A U.S. analysis of nutrient pollution in freshwater reveals annual losses of at least $4 billion, mostly from dips in lakefront property values and loss of recreational use.
Nutrient-rich, oxygen-starved dead zones in coastal areas have been steadily growing in the past few decades. But the problem is not restricted to coastal waters. As a new study published in ES&T (DOI 10.1021/es801217q) shows, freshwater bodies throughout the U.S. are also polluted with excess nitrogen and phosphorus. Such pollution is costing the country a significant amount of money: at least $4 billion is lost annually as a result of the degradation of freshwater sources, the authors conclude.
Too many nutrients in water bodies cause algae to flourish and cover the surface, depriving life below of sunlight and oxygen and creating dead zones.
To understand the true extent of nutrient pollution in freshwater bodies, ecologist Walter Dodds and his colleagues at Kansas State University examined the data on nitrogen and phosphorus levels in water bodies throughout the country collected by the U.S. EPA. Ecologists have broadly divided the U.S. by ecoregions on the basis of geography, geology, vegetation, and human impacts. The authors found that 90% of rivers in 12 out of the 14 regions contained excessive nitrogen and phosphorus, compared with reference nutrient levels calculated in several previous studies. The average total nitrogen was 5.5 times greater and the total phosphorus 3 times higher than median reference levels, Dodds found.
The environmental impacts of nutrient pollution are widely acknowledged by scientists and regulators. EPA has developed water-quality criteria for nitrogen and phosphorus pollution, and states are working on plans to tackle the problem. But given that the major contributors to this pollution are nonpoint sources, individual states and EPA have had less success in regulating these sources than they have had with point sources of pollution. Nutrient pollution remains a persistent problem throughout most of the country, but its economic impacts are less studied.
The authors of the new study calculated the monetary damages of such pollution in the U.S. by looking at the following four factors: losses in lakefront property values, reduced fishing and other recreational activities on lakes, cost of biodiversity loss, and cost of purifying drinking water. Estimation of damages required an extensive data hunt—the authors gathered numbers from various federal and regional agencies, water-treatment facilities, and survey reports. For example, to calculate the cost of biodiversity loss, the authors traced the amount of money spent under the U.S. Endangered Species Act. Using previously published estimates that 25% of aquatic endangered and threatened species are imperiled because of eutrophication, the authors found that the U.S. spends $44 million per year to protect species from the impacts of nutrient pollution.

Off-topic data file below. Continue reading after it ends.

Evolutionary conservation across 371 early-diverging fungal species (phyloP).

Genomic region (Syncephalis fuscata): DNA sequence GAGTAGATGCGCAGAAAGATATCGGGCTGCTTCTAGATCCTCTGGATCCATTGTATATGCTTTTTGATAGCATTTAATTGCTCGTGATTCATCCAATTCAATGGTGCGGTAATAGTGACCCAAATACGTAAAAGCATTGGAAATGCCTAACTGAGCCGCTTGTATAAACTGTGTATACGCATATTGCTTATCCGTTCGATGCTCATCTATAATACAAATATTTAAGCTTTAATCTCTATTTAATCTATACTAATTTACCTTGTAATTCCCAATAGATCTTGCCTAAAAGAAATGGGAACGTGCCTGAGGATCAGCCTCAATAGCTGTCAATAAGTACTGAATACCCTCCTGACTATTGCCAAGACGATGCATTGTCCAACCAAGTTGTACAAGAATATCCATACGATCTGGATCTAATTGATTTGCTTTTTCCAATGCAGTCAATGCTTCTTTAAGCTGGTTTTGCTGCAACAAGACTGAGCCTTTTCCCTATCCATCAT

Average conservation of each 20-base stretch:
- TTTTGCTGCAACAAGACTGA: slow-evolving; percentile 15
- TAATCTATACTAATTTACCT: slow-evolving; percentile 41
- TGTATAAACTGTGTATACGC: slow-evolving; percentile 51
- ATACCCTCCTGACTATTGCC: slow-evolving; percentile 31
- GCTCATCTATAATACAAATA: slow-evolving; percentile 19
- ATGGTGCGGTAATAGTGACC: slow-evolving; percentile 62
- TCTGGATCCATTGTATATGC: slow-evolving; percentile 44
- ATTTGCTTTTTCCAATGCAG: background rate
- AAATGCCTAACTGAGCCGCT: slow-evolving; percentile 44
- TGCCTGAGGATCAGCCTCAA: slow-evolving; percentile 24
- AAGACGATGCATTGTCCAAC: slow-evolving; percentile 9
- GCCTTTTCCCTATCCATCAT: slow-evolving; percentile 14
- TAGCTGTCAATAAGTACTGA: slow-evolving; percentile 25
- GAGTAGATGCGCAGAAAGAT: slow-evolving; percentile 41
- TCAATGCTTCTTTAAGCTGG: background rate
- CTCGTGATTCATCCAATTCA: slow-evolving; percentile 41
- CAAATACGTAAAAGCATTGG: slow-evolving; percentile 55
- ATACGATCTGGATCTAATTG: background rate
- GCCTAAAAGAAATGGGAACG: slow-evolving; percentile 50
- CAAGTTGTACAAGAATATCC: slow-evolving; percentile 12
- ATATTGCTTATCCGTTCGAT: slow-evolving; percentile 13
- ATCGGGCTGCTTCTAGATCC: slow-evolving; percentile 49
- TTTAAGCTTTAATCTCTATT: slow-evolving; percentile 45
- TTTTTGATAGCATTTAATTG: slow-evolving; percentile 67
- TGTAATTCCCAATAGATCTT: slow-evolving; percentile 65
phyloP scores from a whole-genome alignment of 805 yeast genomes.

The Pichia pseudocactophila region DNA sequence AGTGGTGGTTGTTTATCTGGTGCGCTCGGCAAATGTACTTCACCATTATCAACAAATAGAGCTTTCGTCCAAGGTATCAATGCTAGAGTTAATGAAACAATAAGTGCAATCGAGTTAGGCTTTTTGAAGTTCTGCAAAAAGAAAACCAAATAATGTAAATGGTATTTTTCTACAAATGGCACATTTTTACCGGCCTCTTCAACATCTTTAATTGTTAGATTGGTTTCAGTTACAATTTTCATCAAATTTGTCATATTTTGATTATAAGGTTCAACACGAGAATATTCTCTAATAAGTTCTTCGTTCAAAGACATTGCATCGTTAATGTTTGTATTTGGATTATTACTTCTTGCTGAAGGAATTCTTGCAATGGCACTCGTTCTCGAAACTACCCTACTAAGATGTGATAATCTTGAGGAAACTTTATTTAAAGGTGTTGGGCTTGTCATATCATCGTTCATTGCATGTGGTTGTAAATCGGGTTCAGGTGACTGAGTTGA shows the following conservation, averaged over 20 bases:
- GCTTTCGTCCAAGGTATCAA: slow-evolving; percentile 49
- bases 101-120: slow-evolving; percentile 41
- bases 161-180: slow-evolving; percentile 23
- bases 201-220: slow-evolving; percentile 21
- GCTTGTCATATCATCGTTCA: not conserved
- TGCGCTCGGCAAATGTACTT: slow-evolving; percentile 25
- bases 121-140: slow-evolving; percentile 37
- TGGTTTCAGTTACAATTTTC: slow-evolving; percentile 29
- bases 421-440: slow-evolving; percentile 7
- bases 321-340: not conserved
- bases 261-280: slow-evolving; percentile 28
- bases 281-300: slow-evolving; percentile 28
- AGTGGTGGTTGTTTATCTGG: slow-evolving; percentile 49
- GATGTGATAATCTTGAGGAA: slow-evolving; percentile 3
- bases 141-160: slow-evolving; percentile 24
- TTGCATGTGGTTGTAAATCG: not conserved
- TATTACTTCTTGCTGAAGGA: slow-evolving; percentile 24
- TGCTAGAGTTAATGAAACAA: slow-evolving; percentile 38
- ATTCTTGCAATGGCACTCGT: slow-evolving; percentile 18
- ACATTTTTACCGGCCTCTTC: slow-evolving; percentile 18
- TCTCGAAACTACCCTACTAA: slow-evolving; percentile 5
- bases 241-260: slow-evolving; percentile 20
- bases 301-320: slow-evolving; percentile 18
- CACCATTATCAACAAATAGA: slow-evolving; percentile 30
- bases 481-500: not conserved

Together, the potential losses amounted to more than $4.3 billion every year, and these costs are borne by agencies, drinking-water facilities, and citizens. When clean drinking water is unavailable, people pay for bottled water. When lakes are closed because of odor or water-quality problems, local economies lose money because fewer people spend money on recreation.
“This analysis is extremely important because the U.S. is very limited by freshwater right now,” says Stephen Carpenter, a zoologist with the University of Wisconsin. To use water wisely in the near future, we need to understand the costs associated with this scarce resource, he says. But the values in the study are “strikingly low,” he adds.
Dodds and his coauthors agree. “Our valuation is likely an underestimate,” they write. For example, they couldn’t assign economic costs to rivers, because “there is a much weaker link between the level of nutrients in the water and when people stop recreating,” or when property values drop, or taste and odor problems develop, Dodds says. Gaps in data also prevented them from calculating the economic damages from dead zones in the Great Lakes and in coastal areas, he adds.
These costs are usually disregarded as externalities, says Jason Hill, a research associate in the University of Minnesota’s department of applied economics. Externalities or external costs are not directly borne by those creating the problem. For example, farmers or people making economic decisions about agricultural products regard the costs of environmental damage from agriculture as externalities. But, to compare alternative ways of producing food or fuel, for example, “you need to understand both direct costs that producers pay . . . and external costs absorbed by society,” says Hill. “What I really liked about this paper is that they are trying to quantify and value some of the externalities.”
The new study suggests that “it’s cheaper to prevent pollution than to clean it up,” says Jules Pretty, an environmental scientist at the University of Essex’s Center for Environment and Society (U.K.). It is a good reminder that “ecosystem services are the hidden value in the world economy, and the costs to the environment are a kind of toxic debt.” Today, the world is grappling with an enormous credit crunch, he adds. But “the real credit crunch is that we’re borrowing from the environment. [And] those costs will still have to be paid by our children and our children’s children,” he says.